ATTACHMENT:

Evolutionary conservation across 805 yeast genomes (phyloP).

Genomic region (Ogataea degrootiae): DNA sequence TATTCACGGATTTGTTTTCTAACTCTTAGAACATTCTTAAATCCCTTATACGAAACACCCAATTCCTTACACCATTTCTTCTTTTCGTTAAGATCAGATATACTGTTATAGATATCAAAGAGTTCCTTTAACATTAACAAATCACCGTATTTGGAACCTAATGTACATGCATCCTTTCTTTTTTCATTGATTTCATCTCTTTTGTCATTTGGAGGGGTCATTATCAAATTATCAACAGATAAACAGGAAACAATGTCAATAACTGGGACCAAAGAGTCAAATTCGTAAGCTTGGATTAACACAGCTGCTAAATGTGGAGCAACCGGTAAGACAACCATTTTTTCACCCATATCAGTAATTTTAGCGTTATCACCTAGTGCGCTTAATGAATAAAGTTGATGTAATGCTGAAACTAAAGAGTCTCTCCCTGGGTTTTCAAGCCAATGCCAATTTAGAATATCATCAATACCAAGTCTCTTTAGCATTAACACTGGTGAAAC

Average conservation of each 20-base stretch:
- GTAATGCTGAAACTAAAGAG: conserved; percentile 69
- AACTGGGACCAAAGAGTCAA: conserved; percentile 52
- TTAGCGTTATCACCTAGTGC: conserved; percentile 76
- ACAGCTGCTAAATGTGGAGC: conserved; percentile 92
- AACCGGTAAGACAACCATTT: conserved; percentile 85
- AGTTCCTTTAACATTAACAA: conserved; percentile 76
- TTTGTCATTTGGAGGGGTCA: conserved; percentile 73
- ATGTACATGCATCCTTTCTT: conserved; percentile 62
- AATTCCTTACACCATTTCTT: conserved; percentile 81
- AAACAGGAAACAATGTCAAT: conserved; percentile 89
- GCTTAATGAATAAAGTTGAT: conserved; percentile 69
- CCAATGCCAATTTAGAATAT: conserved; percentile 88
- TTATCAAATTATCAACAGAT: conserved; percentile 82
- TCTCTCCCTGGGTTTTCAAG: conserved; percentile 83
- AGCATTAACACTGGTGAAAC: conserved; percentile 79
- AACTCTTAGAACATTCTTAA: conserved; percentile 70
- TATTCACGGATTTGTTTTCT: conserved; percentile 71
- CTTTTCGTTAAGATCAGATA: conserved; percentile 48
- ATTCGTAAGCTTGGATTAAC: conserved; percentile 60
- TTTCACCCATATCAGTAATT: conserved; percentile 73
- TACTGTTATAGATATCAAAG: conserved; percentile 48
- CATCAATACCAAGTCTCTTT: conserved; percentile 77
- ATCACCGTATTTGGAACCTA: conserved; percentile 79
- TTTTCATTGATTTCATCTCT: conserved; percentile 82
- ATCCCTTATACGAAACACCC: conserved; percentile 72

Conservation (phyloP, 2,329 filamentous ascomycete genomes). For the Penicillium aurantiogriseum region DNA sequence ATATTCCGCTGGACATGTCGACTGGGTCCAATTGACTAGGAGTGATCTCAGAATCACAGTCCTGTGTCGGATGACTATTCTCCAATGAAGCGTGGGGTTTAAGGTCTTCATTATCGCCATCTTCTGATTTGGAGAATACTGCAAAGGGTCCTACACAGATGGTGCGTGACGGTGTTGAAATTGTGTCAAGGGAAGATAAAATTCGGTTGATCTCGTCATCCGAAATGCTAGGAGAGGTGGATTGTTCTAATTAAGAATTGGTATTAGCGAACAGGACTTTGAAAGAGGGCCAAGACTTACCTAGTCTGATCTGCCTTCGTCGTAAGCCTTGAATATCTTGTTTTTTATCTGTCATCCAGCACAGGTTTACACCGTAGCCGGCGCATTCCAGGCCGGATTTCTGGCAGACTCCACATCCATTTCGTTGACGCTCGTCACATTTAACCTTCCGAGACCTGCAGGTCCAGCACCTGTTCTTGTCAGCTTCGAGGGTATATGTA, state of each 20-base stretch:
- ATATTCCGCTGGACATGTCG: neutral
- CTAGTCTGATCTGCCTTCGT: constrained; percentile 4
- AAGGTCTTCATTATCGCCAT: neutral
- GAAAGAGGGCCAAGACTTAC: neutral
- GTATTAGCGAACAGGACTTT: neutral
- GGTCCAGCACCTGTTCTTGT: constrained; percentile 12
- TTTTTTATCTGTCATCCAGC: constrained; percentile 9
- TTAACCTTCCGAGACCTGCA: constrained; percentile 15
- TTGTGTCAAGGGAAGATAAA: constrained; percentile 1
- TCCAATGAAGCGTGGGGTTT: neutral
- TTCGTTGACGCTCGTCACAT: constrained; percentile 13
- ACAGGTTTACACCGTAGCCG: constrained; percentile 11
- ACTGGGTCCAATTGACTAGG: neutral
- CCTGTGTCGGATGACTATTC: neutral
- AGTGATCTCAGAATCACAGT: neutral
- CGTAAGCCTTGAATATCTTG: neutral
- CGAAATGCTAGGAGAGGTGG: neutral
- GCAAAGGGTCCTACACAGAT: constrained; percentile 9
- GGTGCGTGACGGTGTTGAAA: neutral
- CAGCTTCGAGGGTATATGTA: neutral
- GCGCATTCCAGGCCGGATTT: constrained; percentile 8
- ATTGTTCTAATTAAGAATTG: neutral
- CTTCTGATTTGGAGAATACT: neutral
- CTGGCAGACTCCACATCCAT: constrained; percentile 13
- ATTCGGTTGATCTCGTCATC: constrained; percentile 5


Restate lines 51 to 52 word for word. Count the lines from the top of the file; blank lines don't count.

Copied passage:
- ATTGTTCTAATTAAGAATTG: neutral
- CTTCTGATTTGGAGAATACT: neutral